Sweet Potato and Quinoa Salad

Last weekend, I had the pleasure of providing lunches for a yoga teacher training.  Doing Kundalini Kriyas from 7am to 7pm four days in a row builds up quite an appetite, as you can imagine, so I wanted to offer a good array of foods in good amounts to keep them nourished throughout the day.  I was asked to provide salad each day, among other things, which was a bit of a challenge for me, because I typically don’t make/eat salads in the colder months.  Requests like this that are outside my usual norm can provide such wonderful inspiration and that’s exactly what happened.  I did provide raw green salads each day, but as the days went on, I realized that I needed some heartier salads and sides as well.

This salad is simple and delicious.  Of course, it requires a little prep if you don’t have cooked quinoa and sweet potatoes on hand, but I usually either have them or want them in my fridge, so I either use leftovers or cook extras and have leftovers for something else.  Even if you start from the beginning, this will only take you an hour to prepare, max, with only about 15 minutes of your attention required.  Doubling or tripling it won’t add much to the prep time, and it’s a great dish to bring to a potluck.

I’m going to provide the basic recipe, but there are many options for creating more complex flavors with spices or garnishes – I made a Southwest version to go with my Chile-Lime Vegetable soup, but I know I’ll make many other versions of this in the future.

  • 2 1/2 cups cooked quinoa (start with 1 cup dry)
  • 2 medium sweet potatoes, roasted
  • 1/4 cup minced shallots
  • 1 bunch spinach, roughly chopped
  • 1/4 cup Extra Virgin Olive Oil, unfiltered if you have it, or the best-tasting oil you have on hand
  • 3 Tablespoons freshly squeezed lemon juice, or more, to taste
  • 1/2 teaspoon salt
  • 1 big handful of parsley, minced
  • 1/4 teaspoon crushed red pepper
  • salt and pepper, to taste

Optional embellishments:

  • For a Southwestern flavor, use minced red onion instead of the shallots, lime juice instead of lemon juice and sprinkle with pepitas; use cilantro instead of parsley, if you wish.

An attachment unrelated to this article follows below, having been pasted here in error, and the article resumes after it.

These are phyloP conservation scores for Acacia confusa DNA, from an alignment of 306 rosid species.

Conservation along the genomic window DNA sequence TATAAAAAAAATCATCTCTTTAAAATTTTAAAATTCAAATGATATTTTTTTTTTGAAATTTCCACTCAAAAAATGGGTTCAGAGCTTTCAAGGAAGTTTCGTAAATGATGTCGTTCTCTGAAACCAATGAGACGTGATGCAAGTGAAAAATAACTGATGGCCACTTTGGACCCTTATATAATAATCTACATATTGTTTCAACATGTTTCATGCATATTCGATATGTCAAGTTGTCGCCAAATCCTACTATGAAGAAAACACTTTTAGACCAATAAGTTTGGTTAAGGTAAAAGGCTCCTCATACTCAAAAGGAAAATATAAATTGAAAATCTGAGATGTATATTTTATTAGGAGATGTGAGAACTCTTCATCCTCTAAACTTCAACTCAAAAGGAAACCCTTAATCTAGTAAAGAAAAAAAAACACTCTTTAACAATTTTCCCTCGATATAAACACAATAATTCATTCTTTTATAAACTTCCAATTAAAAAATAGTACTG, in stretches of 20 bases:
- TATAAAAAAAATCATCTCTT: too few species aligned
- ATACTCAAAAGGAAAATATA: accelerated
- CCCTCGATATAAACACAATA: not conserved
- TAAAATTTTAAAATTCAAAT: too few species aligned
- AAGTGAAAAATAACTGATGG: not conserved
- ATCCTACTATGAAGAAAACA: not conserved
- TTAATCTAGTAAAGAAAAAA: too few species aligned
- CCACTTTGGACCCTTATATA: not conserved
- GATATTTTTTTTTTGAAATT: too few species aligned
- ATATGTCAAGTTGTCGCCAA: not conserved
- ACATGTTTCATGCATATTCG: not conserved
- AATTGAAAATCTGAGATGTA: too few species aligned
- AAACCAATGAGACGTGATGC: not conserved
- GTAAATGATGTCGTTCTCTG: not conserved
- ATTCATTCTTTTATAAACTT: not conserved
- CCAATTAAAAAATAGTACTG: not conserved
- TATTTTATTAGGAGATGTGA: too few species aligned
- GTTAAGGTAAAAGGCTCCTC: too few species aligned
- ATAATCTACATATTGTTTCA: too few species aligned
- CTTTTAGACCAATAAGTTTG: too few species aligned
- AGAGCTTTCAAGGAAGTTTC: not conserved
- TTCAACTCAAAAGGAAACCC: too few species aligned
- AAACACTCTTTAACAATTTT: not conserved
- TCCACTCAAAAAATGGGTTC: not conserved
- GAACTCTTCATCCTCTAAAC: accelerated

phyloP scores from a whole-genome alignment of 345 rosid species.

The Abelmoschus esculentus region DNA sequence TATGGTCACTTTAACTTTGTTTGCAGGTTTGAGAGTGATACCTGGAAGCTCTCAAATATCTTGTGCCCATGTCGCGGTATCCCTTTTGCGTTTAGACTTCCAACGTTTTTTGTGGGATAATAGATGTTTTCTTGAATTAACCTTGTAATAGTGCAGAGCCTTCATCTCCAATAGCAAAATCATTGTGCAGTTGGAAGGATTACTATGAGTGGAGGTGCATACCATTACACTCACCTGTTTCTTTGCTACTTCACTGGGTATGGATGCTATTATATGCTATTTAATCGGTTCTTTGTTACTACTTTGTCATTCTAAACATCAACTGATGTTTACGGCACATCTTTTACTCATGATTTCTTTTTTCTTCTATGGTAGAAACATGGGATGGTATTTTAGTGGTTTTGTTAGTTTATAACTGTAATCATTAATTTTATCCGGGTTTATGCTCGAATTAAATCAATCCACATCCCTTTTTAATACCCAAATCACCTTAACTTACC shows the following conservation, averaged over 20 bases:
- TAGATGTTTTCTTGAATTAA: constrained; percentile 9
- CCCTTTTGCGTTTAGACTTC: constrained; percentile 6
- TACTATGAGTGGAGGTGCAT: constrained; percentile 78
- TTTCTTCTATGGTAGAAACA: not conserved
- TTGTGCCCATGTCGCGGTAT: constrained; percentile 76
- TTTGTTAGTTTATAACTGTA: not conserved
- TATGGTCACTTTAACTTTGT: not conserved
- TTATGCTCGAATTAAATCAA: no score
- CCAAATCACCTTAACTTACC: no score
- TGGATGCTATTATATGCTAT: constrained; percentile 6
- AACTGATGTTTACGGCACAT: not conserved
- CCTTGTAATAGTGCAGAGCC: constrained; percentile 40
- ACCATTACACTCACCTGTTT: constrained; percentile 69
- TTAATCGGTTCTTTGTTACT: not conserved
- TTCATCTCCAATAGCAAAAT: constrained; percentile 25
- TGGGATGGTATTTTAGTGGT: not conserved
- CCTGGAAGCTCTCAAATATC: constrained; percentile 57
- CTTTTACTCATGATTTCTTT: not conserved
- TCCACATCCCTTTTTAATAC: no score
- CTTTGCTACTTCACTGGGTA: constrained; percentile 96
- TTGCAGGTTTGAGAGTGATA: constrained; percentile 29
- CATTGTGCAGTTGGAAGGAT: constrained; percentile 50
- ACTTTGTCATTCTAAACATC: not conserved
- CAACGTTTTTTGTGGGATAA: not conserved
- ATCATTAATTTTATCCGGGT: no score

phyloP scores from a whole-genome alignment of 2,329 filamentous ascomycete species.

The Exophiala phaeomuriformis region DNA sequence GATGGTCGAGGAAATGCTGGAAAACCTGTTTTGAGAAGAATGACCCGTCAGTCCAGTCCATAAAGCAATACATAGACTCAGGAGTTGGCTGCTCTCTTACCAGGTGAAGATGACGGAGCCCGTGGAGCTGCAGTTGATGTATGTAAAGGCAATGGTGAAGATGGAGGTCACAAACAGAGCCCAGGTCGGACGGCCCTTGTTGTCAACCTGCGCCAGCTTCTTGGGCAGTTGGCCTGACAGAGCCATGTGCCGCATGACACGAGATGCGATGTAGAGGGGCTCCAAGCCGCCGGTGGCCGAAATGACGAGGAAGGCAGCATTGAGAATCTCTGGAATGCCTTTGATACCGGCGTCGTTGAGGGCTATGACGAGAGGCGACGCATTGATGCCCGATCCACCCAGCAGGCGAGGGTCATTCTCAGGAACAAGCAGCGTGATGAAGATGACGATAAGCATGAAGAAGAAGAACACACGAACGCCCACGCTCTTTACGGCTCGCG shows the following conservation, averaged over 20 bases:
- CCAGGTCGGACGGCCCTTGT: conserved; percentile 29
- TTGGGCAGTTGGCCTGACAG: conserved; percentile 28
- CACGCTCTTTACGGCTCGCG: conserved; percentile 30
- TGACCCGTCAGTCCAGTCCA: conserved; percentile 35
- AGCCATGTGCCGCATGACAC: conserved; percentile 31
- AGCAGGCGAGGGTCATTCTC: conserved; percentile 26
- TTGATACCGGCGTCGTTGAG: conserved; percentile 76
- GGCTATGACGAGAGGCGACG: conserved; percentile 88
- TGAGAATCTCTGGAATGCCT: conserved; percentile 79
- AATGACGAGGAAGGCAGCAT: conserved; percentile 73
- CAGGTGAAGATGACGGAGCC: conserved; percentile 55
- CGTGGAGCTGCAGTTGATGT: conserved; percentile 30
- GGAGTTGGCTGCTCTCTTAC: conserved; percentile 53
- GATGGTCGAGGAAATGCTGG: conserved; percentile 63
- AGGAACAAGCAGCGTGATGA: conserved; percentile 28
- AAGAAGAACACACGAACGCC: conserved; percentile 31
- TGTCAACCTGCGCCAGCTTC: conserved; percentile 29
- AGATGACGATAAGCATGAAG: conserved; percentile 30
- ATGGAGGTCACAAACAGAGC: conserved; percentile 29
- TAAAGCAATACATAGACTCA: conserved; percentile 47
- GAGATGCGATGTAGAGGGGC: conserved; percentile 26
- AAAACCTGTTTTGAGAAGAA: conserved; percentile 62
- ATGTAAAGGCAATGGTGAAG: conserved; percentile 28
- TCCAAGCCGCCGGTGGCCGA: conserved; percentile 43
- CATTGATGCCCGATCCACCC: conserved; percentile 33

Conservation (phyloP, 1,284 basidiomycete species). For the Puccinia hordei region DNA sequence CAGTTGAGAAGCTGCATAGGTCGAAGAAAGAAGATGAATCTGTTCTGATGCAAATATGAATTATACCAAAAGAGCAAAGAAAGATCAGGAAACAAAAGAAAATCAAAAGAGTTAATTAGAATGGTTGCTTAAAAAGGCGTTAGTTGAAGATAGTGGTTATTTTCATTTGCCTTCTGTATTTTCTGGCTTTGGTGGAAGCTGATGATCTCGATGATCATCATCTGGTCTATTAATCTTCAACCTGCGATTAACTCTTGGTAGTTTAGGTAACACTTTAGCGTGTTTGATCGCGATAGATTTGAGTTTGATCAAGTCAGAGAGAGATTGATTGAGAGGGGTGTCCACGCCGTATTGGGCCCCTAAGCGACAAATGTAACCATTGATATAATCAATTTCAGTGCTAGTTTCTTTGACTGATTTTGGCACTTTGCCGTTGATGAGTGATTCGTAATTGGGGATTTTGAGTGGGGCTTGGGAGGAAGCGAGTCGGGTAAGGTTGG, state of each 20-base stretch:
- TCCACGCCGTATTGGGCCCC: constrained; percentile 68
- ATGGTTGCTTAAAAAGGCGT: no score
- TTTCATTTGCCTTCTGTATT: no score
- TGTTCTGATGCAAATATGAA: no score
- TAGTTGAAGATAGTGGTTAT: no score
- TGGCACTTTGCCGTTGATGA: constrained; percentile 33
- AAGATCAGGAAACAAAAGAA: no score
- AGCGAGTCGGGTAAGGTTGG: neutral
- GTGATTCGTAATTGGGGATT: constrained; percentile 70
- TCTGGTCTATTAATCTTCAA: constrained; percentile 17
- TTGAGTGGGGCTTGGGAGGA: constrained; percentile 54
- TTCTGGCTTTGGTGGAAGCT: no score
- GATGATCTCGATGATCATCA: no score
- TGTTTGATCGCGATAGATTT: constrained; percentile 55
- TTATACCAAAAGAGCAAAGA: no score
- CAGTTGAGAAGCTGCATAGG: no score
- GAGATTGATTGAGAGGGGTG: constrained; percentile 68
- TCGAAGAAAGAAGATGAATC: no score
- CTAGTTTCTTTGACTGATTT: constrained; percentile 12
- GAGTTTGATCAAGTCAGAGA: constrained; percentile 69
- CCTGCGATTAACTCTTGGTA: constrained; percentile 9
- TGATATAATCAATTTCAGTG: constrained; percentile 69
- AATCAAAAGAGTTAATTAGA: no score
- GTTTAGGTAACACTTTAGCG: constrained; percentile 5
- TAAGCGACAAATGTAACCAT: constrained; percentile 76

• For an African version, add up to 1 Tablespoon freshly grated ginger and Berbere spice (start with 1/2 teaspoon – amount will highly depend on the heat of your particular blend; if you don’t have Berbere spice, try 1/4 to 1/2 teaspoon each ground allspice, fenugreek, coriander, cardamom, paprika, and cayenne, or as close as you can get with what you have on hand).
  • For an Asian flavor, add up to 1 Tablespoon freshly grated ginger, use 2 Tablespoons brown rice vinegar instead of the lemon juice, tamari instead of salt, and add a splash of toasted sesame oil; garnish with crushed nori.
  • For a Moroccan version, add 1/2 to 1 teaspoon each ground tumeric, cumin, and cinnamon, stir in about 1 cup of chopped tomatoes, and garnish with cilantro.
  • For a Spanish version, add 1 teaspoon minced garlic to the shallots about 1 minute before you stir in the spinach and spice with 1/2 teaspoon crumbled saffron threads and 1 2 teaspoons smoked paprika.
  • To add some simple deliciousness to the basic salad, garnish with roasted leeks and crispy kale
  • If you’d like to add a little more protein, add some cooked beans to the quinoa before dressing (chickpeas would be delicious with the basic version, as well as the African and Moroccan versions; white beans would be great with the spanish version, black beans with the Southwestern version, and maybe some baked tofu with the Asian version)

If you haven’t already, get the sweet potatoes roasting and the quinoa cooking.  Meanwhile, saute the shallots in olive oil until they are just beginning to brown, stir in the spinach and cook until the spinach is just wilted.  When the quinoa is ready, dress it with the olive oil, lemon juice, and salt, then stir in the parsley and crushed red pepper.  Taste and add more lemon juice, salt, and/or pepper as needed.  Stir in the roasted sweet potatoes and garnish as you wish.  Enjoy!


  1. Jane said

    I loved this salad when you made it for us at the yoga training. Thanks for sharing!!

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